First: Did the evidence indisputably disclose reasonable or probable cause for the making of the criminal complaint against plaintiff? We think not. [119 NJL Page 91] It is well settled that the fundamental grounds upon which an action for malicious prosecution rests, are that it was instituted against plaintiff without reasonable or probable cause, that the defendant was actuated by a malicious motive in making the charge, and that it has ended in plaintiff's favor. The proofs must sustain all of those grounds or plaintiff's suit must fail. Weisner v. Hansen, 81 N.J.L. 601; 80 A. 435; Vladar v. Klopman, 89 N.J.L. 575; 99 A. 330. See 65 A.L.R. 225. But when the question of the existence or non-existence of probable cause depends partly upon undisputed facts, and partly upon facts which are in dispute and which must be determined from the evidence in the case, the question is not one of law to be decided by the court, but one of fact to be decided by the jury under proper instructions. Weisner v. Hansen, supra; State v. Newman, 95 N.J.L. 280; 113 A. 220 (S.C.); Dalton v. Godfrey, 97 N.J.L. 455; 117 A. 635; Bennett v. Pillion, 105 N.J.L. 359; 144 A. 601; Weinstein v. Klitch, 106 N.J.L. 408, 411; 146 A. 219; Evanyke v. Electric Ferries Co., 106 N.J.L. 387; 150 A. 397. It is only when the facts are not controverted that the question of probable cause is one of law, to be determined by the court and not the jury. Vladar v. Klopman, supra; MacLaughlin v. Lehigh Valley Railroad Co., 93 N.J.L. 263; 108 A. 309 (S.C.); Colgan v. Sullivan, 94 N.J.L. 201; 109 A. 568; Greenberg v. Rose, 98 N.J.L. 881; 121 A. 616. In the case at bar, the evidence as to reasonable or probable cause clearly presents a disputable question. There is, on the one hand, the incriminating statement of Mrs. Shropshire, a fellow conspirator, who was neither produced as a witness, nor was she prosecuted, but on the other hand, the charges made and prosecuted against plaintiff went beyond that statement, far beyond any actual proof in the hands of defendants as to plaintiff's having stolen any gas or electricity. True, plaintiff lived in the apartment under somewhat suspicious circumstances; true, he was a technician and perhaps familiar with the making of electrical connections; perhaps he also knew something of the making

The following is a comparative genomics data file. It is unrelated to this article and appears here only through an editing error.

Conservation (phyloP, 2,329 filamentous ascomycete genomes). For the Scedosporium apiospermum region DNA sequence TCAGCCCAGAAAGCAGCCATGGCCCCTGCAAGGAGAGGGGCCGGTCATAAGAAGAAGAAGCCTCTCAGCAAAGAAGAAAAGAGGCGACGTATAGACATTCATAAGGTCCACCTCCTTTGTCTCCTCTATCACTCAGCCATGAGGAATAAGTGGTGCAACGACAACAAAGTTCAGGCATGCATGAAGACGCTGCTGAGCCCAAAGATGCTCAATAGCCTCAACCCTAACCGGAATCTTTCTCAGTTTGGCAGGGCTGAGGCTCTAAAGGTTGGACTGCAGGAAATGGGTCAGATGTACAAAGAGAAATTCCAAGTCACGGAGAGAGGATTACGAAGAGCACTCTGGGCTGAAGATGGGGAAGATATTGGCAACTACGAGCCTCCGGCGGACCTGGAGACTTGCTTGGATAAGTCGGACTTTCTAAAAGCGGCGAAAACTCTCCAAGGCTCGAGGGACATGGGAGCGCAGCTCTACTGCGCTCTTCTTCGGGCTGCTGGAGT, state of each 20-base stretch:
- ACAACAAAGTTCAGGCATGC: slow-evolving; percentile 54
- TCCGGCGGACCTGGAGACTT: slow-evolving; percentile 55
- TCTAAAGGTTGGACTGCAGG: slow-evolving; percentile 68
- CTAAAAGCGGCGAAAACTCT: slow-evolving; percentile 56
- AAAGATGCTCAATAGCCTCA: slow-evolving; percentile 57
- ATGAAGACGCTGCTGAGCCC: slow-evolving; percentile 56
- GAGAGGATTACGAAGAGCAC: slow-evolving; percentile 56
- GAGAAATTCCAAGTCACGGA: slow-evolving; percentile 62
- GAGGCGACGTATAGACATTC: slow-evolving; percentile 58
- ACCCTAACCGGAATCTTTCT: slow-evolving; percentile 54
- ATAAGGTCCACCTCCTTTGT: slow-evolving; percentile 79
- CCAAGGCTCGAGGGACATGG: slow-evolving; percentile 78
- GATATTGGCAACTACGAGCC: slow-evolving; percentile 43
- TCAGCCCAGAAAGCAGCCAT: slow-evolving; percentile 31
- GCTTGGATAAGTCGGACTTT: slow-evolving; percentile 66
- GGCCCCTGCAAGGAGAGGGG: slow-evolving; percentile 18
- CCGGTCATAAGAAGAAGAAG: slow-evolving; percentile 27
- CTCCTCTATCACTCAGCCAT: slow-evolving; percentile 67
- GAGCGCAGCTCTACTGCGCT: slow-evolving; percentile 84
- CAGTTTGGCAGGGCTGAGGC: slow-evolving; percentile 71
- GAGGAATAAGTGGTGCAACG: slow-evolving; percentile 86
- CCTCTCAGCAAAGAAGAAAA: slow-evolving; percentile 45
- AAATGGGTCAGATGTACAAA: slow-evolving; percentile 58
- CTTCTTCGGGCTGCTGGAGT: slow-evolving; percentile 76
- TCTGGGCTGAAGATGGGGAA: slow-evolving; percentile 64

[119 NJL Page 92]